Over two decades ago I was subbing in a high school history class. Because the way it works for subs in high school, pretty much all I had to do was hit play on the movie and that was it. This left me lots of time to look around the room and see all the things, and observe. The teacher had a poster of the song We Didn’t Start the Fire, and for the first time, I really thought about the lyrics. It’s a history lesson disguised as a pop song, and that’s when I knew someday I wanted to do a We Didn’t Start the Fire history lesson.
Sadly, I completely forgot to do this lesson with my kids officially while they were in high school.
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We Didn’t Start the Fire history lesson materials
In ordinary circumstances, I would make a printable for you with the lyrics to print out, but these are still under copyright, and I really don’t want to take away from the copyright, instead I’m linking to a site with the lyrics and you can print them out yourself.
History lesson 1
The first thing to do with this is just look and see, are the events in the song in chronological order?
It’s a question I’ve always asked myself, but never sat down to think about.
A very helpful feature for the lyrics site I linked it, each person and event is linked to with why it is important and what year it took place in.
But, for making this a history lesson that takes work. I would split up the verses and have kids search up each name or location listed. There are five verses, so split people into five groups and each group takes a verse. Grab those pens and start taking notes.
Now, I know the events are all in chronological order. Actually, I learned from the site Billy Joel was doing a thought exercise, Can I name events from each year of my life?
History lesson 2 from We Didn’t Start the Fire
Billy Joel chose events from his memory or that he’d heard about, but think about the types of events he chose.
Some are historical events, some are pop-culture, some are sports, some are scientific triumphs, and some are literary.
Which is the most common type of event? Or which do you think actually had more impact on the world?
Okay, I’m actually watching the official music video for the first time as I write this, and that’s a really interesting video to watch. It’s changing time periods and basically like he’s growing up as the video goes on.
Have you ever seen the music video? Back to that history lesson
This is where the highlighters come in, and why having lots of different colors is handy. Pick which type of event each color represents and start highlighting.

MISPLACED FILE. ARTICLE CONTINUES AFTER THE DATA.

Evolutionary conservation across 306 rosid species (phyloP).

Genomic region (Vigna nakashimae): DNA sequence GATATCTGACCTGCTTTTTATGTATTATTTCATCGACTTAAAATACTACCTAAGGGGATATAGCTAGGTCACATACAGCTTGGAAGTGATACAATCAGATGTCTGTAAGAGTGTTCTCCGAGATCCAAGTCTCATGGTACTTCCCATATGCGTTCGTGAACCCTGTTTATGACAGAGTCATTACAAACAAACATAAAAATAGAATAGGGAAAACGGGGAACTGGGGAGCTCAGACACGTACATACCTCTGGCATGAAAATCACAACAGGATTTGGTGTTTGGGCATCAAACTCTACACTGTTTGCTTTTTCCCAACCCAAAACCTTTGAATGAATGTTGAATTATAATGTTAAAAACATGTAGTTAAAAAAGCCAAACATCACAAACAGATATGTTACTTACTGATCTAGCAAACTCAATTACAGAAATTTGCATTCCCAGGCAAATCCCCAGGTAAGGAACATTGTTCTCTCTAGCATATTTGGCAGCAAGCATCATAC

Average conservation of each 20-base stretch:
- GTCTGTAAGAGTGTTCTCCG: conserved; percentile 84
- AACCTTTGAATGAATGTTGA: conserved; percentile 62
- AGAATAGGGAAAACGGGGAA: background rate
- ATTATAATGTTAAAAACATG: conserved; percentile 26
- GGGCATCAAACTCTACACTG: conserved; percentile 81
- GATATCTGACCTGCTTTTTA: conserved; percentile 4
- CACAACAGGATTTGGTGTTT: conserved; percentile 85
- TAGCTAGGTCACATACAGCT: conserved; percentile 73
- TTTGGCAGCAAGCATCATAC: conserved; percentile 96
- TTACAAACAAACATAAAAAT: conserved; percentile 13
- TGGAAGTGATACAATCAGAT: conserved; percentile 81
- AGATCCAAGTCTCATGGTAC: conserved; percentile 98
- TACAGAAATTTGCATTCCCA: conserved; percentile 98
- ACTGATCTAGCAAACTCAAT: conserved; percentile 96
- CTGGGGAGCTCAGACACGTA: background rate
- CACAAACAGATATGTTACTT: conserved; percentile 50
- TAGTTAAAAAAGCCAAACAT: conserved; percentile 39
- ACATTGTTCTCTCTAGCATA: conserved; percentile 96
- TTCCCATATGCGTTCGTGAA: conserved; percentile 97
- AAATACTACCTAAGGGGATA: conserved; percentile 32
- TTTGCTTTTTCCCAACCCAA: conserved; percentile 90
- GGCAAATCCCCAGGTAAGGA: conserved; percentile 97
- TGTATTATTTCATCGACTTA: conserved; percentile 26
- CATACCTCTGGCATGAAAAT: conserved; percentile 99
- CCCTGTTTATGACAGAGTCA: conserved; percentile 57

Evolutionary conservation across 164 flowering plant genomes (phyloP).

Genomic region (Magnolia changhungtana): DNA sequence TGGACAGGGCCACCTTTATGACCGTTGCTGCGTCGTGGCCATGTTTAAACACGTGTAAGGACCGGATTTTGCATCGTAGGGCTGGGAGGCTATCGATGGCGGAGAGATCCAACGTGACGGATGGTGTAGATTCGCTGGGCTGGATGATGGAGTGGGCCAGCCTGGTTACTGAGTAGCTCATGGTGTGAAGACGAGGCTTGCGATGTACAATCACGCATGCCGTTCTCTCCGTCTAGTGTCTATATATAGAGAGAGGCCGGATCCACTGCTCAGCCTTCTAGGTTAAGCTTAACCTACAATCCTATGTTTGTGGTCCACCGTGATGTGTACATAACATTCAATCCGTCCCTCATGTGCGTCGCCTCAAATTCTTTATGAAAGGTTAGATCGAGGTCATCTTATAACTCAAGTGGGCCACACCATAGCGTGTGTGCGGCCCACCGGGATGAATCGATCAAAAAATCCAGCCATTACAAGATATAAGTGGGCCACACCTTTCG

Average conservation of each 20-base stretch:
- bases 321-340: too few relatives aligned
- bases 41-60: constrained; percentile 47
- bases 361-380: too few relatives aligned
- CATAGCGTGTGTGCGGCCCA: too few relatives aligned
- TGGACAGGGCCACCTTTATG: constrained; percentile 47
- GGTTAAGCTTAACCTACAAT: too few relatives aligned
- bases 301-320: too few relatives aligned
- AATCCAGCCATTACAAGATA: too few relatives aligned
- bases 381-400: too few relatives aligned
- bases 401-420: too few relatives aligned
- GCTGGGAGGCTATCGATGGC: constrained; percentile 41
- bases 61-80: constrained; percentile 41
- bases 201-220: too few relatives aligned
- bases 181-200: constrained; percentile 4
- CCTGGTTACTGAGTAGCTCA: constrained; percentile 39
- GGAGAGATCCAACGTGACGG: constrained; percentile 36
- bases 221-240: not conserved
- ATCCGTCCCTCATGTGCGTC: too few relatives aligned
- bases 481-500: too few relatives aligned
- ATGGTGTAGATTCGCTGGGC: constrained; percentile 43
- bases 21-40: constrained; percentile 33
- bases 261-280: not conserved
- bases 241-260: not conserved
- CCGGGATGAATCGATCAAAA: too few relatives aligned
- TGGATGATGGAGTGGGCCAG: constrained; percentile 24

Then start arguing with people, are pop culture and music the same thing? So would you put Elvis Presley in the same category as Peter Pan and Disneyland?
So maybe the first question is what categories do you use?
It’s an interesting lesson and interesting question.
Final We Didn’t Start the Fire history lesson
Now turn it back to the kids, what would you put down for your life? What are the changing events of your time?
This became an even more fascinating question after Fall Out Boy created their own version of the song with updated lyrics starting in 1989.
As I listened to this version I kept thinking, I don’t know if I would have included that, what about this thing that was left out?
It’s interesting because the tone of the song is different.
Also, this song is not in chronological order like the Billy Joel song, so you really could do put the song in order lesson with it.
But I started with events from my life, I would have to search it up events from some years, and also verify when some events took place. I was just realizing Billy Joel’s song doesn’t include the Berlin Wall!
If I did this for my life:
- 1979- Iran Hostage Crisis
- 1980- Regaen elected
- 1984- Olympics!
- 1986- Challenger explosion
- 1988- Bush senior
- 1989- fall of Berlin Wall
Like, I would have to do research, this was my 30-second brainstorm until I was twelve, and I had to look up the exact year for the Challenger explosion and the fall of the Berlin Wall, and most years I have nothing written down.
Going back to Billy Joel’s lyrics, there are some years with nothing going on and some years with many things going on other years. Most of the 1970s don’t have anything going on according to the song.
I think it could also be fun to create a version of the song picking other time periods. Back in 2020, there was a list that was going around of what life was like for people born in 1900, how much their life changed in a short period of time. You could have someone who was a preschooler when man first flies in a plane and is just about to retire when man walks on the moon.
Think about the change in that.
So imagine the song you might write from that. Instead of JFK blown away, McKinley blown away, or Stock Market crashed.
Reactions to the Fall Out Boy song
And because I was looking up the songs on YouTube to find the music videos, sadly Fall Out Boy doesn’t have one, yet…
I found reactions to the video talking about it, which fascinate me, so I’m really curious if you’ve seen this?
Okay, I watched parts of a few more, and this is the best reaction to the song I’ve seen, so I won’t even bother including the others.
All in all, you can see why almost forty years later we still listen to the song and talk about it.
More history and pop culture
I don’t have a lot of history and pop culture posts, though I do have a few history at the movies posts. Huh, that is practically a series here…
- Six the Musical, King Henry VIII’s wives
- Great Depression movie list
- Cartoons and pandemic
- World War 2 movies
- Paul Rever and the Boston Massacre– how a political cartoon (that’s my pop culture reference) led to the American Revolution